Malaria is a life-threatening blood disease caused by parasites transmitted to humans through the bite of the Anopheles mosquito. Once an infected mosquito bites a human and transmits the parasites, those parasites multiply in the host's liver before infecting and destroying red blood cells.
The disease can be controlled and treated if diagnosed early on. Unfortunately, this is not possible in some areas of the world lacking in medical facilities, where malaria outbreaks can occur.
Researchers are working hard on improving the prevention of malarial infection, early diagnosis and treatment, with just one malaria vaccine close to being licensed so far.
You will also see introductions at the end of some sections to any recent developments that have been covered by MNT's news stories. Also look out for links to information about related conditions.
Fast facts on malaria
Here are some key points on malaria. More detail and supporting information is in the main article.
Malaria was first identified in 1880 as a disease caused by parasitic infection1
The name of the disease comes from the Italian word mal'aria, meaning "bad air"
Malaria is transmitted to humans through bites by infected mosquitoes
The most common time for these mosquitoes to be active is between dusk and dawn
Worldwide, there were an estimated 198 million cases of malaria in 2013 and 584,000 deaths
Malaria occurs mostly in poor, tropical and subtropical areas of the world
Malaria was eliminated from the US in the early 1950s, but the mosquitos that carry and transmit the malaria parasite still remain, creating a constant risk of reintroduction
Reported malaria cases in the US reached a 40-year high of 1,925 in 2011
A malaria vaccine for humans is close to being approved for use in Europe
An estimated 3.4 billion people in 106 countries and territories are at risk of malaria - nearly half of the world's population10
Annual funding for malaria control in 2013 was three times the amount spent in 2005, yet it represented only 53% of global funding needs2
Malaria incidence rates are estimated to have fallen by 30% globally between 2000 and 2013 while estimated mortality rates fell by 47%
The World Health Organization (WHO) has set out to reduce all malaria cases and deaths by 90% by 2030.3
What is malaria?
Derived from the Italian word for "bad air," it was originally thought swamp fumes in Rome were the cause of malaria, as outbreaks were a regular occurrence there.4
If left untreated, malaria can be fatal due to the fast reproduction of the parasite within a host's bloodstream.
There are more than 100 types of Plasmodium parasites,5 which can infect a variety of species. Scientists have identified five types that specifically infect humans,6 they are:
P. falciparum - located worldwide in tropical and suburban areas, but predominately in Africa. An estimated 1 million people are killed by this strain every year. The strain can multiply rapidly and can adhere to blood vessel walls in the brain, causing rapid onset of severe malaria including cerebral malaria.
P. vivax - located in Latin America, Africa, and Asia, it is arguably the most widespread due to the high population of Asia. This strain has a dormant liver stage that can activate and invade the blood after months or years, causing many patients to relapse.
P. ovale - located mainly in West Africa, it is biologically and morphologically very similar to P. vivax. However, unlike P. vivax, this strain can affect individuals who are negative with the Duffy blood group, which is the case for many residents of sub-Saharan Africa. This explains the greater prevalence of P. ovale (rather than P. vivax) in most of Africa.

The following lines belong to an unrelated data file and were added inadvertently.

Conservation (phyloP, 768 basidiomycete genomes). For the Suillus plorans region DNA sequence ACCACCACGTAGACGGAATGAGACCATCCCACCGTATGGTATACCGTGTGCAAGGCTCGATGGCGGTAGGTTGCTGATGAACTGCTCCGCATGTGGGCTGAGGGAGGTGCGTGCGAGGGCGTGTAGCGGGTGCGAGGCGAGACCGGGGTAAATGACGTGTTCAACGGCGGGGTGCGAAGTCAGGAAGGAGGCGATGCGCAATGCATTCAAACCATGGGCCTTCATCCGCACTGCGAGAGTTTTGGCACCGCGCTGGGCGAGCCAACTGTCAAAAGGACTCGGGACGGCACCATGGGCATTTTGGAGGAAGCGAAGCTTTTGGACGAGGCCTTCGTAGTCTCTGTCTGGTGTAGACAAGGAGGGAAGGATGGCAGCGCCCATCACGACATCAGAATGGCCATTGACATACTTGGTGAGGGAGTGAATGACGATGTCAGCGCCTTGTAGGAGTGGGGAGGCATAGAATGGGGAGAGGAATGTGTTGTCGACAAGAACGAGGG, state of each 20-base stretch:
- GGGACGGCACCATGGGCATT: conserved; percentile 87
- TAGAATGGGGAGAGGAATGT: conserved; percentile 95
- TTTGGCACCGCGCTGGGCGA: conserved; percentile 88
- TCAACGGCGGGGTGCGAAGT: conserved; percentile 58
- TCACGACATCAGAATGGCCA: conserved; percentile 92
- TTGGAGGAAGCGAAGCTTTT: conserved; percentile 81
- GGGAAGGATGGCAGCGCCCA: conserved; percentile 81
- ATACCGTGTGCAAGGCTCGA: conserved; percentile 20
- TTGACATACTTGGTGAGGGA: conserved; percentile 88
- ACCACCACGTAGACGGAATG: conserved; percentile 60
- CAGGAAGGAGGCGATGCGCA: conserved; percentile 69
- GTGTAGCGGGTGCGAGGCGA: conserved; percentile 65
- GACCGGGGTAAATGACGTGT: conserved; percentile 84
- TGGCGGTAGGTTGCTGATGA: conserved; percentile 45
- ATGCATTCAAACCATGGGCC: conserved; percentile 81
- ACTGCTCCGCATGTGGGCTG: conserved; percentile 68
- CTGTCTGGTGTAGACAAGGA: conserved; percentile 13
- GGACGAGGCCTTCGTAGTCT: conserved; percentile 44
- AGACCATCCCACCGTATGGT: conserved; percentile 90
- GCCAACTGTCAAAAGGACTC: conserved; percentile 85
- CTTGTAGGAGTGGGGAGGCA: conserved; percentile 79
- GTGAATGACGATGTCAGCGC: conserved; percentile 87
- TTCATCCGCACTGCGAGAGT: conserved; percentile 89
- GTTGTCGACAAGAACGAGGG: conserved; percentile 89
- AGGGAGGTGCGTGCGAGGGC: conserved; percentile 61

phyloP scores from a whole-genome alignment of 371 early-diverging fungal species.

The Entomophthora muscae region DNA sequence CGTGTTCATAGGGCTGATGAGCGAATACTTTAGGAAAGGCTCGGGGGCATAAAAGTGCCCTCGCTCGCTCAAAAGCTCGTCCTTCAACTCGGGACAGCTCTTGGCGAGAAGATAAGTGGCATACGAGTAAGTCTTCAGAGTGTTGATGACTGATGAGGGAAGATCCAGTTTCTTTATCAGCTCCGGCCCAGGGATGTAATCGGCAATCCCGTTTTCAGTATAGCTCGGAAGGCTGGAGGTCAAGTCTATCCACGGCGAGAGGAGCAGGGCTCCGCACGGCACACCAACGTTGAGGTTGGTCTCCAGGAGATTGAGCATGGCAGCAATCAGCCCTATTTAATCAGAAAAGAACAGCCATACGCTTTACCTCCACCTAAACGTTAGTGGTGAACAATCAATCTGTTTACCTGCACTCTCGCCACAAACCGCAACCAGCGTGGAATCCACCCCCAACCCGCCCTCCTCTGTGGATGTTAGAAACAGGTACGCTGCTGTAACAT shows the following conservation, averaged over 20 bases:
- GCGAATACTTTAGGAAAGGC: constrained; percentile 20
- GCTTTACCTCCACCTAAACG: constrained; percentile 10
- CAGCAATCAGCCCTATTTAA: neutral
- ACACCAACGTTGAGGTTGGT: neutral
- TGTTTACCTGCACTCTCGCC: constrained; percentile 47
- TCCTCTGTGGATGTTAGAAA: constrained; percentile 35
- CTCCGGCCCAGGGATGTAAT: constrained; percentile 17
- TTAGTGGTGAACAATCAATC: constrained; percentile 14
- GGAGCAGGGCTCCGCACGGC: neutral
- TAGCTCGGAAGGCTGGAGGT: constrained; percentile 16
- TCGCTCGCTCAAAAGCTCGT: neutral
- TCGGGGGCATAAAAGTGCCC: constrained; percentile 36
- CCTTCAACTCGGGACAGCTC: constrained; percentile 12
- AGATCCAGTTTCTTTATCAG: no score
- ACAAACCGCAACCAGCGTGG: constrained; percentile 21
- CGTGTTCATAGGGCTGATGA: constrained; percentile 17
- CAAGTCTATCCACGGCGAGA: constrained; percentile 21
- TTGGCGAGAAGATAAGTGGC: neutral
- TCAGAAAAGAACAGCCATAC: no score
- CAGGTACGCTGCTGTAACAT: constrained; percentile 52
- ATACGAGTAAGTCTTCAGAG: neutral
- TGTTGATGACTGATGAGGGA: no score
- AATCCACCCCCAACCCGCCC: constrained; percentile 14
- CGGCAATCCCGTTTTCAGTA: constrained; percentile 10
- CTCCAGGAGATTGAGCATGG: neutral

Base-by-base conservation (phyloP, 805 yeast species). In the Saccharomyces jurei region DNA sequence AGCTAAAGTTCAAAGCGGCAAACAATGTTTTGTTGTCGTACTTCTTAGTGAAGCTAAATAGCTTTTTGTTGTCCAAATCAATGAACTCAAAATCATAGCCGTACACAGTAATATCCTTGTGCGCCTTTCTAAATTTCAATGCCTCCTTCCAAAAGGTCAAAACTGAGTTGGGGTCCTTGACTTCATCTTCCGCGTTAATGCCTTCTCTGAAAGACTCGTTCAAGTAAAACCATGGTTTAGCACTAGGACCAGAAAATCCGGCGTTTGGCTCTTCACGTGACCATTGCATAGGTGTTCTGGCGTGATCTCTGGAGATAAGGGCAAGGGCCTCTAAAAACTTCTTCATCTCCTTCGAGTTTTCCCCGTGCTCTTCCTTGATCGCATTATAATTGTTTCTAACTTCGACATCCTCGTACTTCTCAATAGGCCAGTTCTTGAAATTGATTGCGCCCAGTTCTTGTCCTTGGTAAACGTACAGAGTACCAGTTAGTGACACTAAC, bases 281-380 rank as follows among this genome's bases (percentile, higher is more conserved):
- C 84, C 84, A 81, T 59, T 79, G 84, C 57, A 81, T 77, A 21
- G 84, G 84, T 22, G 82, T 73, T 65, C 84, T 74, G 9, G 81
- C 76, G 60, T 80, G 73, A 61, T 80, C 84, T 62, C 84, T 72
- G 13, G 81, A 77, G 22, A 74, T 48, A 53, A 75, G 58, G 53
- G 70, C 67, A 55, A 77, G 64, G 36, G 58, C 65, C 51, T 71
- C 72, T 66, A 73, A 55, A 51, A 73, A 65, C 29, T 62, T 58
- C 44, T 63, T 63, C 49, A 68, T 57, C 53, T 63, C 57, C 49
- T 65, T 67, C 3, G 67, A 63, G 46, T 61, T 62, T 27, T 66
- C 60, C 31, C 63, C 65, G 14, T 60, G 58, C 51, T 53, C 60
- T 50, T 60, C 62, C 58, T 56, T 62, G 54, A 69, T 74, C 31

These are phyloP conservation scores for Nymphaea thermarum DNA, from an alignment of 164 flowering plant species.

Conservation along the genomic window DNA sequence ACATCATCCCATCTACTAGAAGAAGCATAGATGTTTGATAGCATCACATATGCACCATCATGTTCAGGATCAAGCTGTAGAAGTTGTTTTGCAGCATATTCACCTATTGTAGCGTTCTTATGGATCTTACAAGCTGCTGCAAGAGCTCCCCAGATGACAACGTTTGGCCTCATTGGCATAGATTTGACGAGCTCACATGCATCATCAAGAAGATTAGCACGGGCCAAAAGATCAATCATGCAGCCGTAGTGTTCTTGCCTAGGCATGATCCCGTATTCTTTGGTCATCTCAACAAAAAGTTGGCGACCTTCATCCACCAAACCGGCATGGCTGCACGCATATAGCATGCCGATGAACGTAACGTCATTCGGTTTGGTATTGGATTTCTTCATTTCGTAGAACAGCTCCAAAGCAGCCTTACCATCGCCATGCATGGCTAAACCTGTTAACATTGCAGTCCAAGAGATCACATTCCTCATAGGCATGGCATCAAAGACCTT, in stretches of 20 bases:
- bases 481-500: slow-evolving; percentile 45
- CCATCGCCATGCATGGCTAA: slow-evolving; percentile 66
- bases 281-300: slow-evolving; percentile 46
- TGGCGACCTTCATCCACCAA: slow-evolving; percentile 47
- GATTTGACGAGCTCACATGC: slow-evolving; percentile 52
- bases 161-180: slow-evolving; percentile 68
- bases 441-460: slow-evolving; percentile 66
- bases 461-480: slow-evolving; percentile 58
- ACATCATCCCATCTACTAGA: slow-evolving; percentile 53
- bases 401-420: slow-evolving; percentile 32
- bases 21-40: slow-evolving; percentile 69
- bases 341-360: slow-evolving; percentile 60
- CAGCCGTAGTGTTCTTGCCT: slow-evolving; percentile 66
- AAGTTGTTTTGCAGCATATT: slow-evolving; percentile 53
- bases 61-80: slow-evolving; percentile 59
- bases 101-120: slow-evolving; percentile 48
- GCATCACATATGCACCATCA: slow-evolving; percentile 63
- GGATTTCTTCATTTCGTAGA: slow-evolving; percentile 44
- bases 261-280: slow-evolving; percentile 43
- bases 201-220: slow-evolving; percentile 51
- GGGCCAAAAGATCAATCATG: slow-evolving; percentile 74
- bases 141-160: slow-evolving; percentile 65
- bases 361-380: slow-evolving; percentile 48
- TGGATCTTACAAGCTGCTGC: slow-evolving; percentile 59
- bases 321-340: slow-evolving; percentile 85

P. malariae - located worldwide and the only human malaria parasite to have a three-day cycle. If left untreated, P. malariae can cause a long-lasting, chronic infection that can last a lifetime and which may cause the nephrotic syndrome.
P. knowlesi - located in Southeast Asia and associated with macaques (a type of monkey). This strain has a 24 hour cycle and can, therefore, multiply rapidly once a patient is infected, causing an uncomplicated case to become serious very quickly. Fatal cases of infection with this strain have been reported.
Causes of malaria
Malaria is caused by the bites from the female Anopheles mosquito, which then infects the body with the parasite Plasmodium. This is the only mosquito that can cause malaria.
The successful development of the parasite within the mosquito depends on several factors, the most important being humidity and ambient temperatures.
When an infected mosquito bites a human host, the parasite enters the bloodstream and lays dormant within the liver. For the next 5-16 days, the host will show no symptoms but the malaria parasite will begin multiplying asexually.7
The new malaria parasites are then released back into the bloodstream when they infect red blood cells and again begin to multiply. Some malaria parasites, however, remain in the liver and are not released until later, resulting in recurrence.
An unaffected mosquito becomes infected once it feeds on an infected individual, thus beginning the cycle again.
The video below from the Howard Hughes Medical Institute visualizes how a single bite from an infected mosquito can quickly turn into the life-threatening disease.
Symptoms of malaria
According to the Centers for Disease Control and Prevention (CDC), malaria symptoms can be classified in two categories: uncomplicated and severe malaria.
Uncomplicated malaria is diagnosed when symptoms are present, but there are no clinical or laboratory signs to indicate a severe infection or the dysfunction of vital organs. Individuals suffering from this form, can eventually develop severe malaria if the disease is left untreated, or if they have poor or no immunity to the disease.
Symptoms of uncomplicated malaria typically last 6-10 hours and occur in cycles that occur every second day, although some strains of the parasite can cause a longer cycle or mixed symptoms. Symptoms are often flu-like and may be undiagnosed or misdiagnosed in areas where malaria is less common. In areas where malaria is common, many patients recognize the symptoms as malaria and treat themselves without proper medical care.
Uncomplicated malaria typically has the following progression of symptoms through cold, hot and sweating stages:
Sensation of cold, shivering
Fever, headaches, and vomiting (seizures sometimes occur in young children)